Package Manager Support

Because MathJax version 2 used its own loading mechanism for accessing its components, and because there was no method for combining all the pieces needed by MathJax into one file, MathJax did not work well with javascript packaging systems like webpack. Version 3 resolves that problem, so it should interoperate better with modern web workflows. You can make your own custom single-file builds of MathJax (see Making a Custom Build of MathJax) or can include it as one component of a larger asset file.

MathJax Components

MathJax 3 still provides a loading mechanism similar to the one from version 2, however, so you can still customize the extensions that is loads, so that you only load the ones you need (though this does require that you use MathJax in its asynchronous mode). The various pieces of MathJax have been packaged into “components” that can be mixed and matched as needed, and which you configure through a global MathJax variable (see Examples in a Browser). This is how MathJax is being distributed through the various CDNs that host it. When loaded this way, MathJax will automatically set up all the objects and functions that you need to use the components you have loaded, giving you easy access to typesetting and conversion functions for the input and output formats you have selected. See the section on The MathJax Components for more information. You can also create your own custom components to complement or replace the ones provided on the CDN (see A Custom Extension for more).

Startup Actions

If you use any of the combined component files, MathJax will perform a number of actions during its startup process. In particular, it will create the input and output jax, math document, DOM adaptor, and other objects that are needed in order to perform typesetting in your document. You can access these through the MathJax.startup object, if you need to. MathJax will also set up functions that perform typesetting for you, and conversion between the various input and output formats that you have loaded. This should make it easy to perform the most important actions available in MathJax. See Typesetting and Converting Mathematics for more details.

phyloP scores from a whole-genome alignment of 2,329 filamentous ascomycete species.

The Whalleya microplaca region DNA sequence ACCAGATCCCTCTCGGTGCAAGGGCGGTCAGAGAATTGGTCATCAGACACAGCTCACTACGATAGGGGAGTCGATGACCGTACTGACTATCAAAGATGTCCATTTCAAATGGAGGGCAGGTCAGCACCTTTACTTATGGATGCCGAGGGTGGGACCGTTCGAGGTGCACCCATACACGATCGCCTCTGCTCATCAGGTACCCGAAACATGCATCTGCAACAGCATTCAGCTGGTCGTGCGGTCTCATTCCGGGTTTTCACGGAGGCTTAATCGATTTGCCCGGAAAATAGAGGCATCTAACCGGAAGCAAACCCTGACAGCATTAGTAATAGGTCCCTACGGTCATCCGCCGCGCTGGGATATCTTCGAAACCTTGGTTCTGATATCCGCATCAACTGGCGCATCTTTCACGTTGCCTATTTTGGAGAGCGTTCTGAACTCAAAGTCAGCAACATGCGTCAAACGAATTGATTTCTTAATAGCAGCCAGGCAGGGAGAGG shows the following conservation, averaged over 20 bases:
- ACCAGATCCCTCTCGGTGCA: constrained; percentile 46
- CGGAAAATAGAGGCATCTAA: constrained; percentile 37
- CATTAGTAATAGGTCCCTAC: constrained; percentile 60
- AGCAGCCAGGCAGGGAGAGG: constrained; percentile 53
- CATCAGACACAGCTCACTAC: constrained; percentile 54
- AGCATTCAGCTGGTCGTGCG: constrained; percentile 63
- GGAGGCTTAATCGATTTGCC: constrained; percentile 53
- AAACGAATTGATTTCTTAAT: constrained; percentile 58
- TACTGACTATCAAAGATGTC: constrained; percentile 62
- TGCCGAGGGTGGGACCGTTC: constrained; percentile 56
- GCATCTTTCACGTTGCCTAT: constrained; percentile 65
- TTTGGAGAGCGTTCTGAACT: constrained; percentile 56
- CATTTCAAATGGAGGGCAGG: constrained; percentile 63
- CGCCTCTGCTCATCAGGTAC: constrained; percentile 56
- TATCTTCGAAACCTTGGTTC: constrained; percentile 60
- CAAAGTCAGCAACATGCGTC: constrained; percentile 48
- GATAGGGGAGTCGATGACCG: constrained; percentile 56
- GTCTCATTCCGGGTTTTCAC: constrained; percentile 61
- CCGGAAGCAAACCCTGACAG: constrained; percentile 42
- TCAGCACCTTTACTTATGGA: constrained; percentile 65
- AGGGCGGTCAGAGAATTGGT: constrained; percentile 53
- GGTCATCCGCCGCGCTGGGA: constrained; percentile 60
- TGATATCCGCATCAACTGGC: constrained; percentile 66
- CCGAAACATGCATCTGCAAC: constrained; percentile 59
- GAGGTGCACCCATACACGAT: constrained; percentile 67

Server-Side MathJax

While MathJax 2 was designed for use in a web browser, an important use case that this left unaddressed is pre-processing mathematics on a server. For version 2, we provided mathjax-node to fill this gap, but it is not as flexible or easy to use as many would have liked. MathJax 3 resolves this problem by being designed to work with node applications in essentially the same way as in a browser. That is, you can load MathJax components, configure them through the MathJax global variable, and call the same functions for typesetting and conversion as you do within a browser. This makes parallel development for both the browser and server much easier.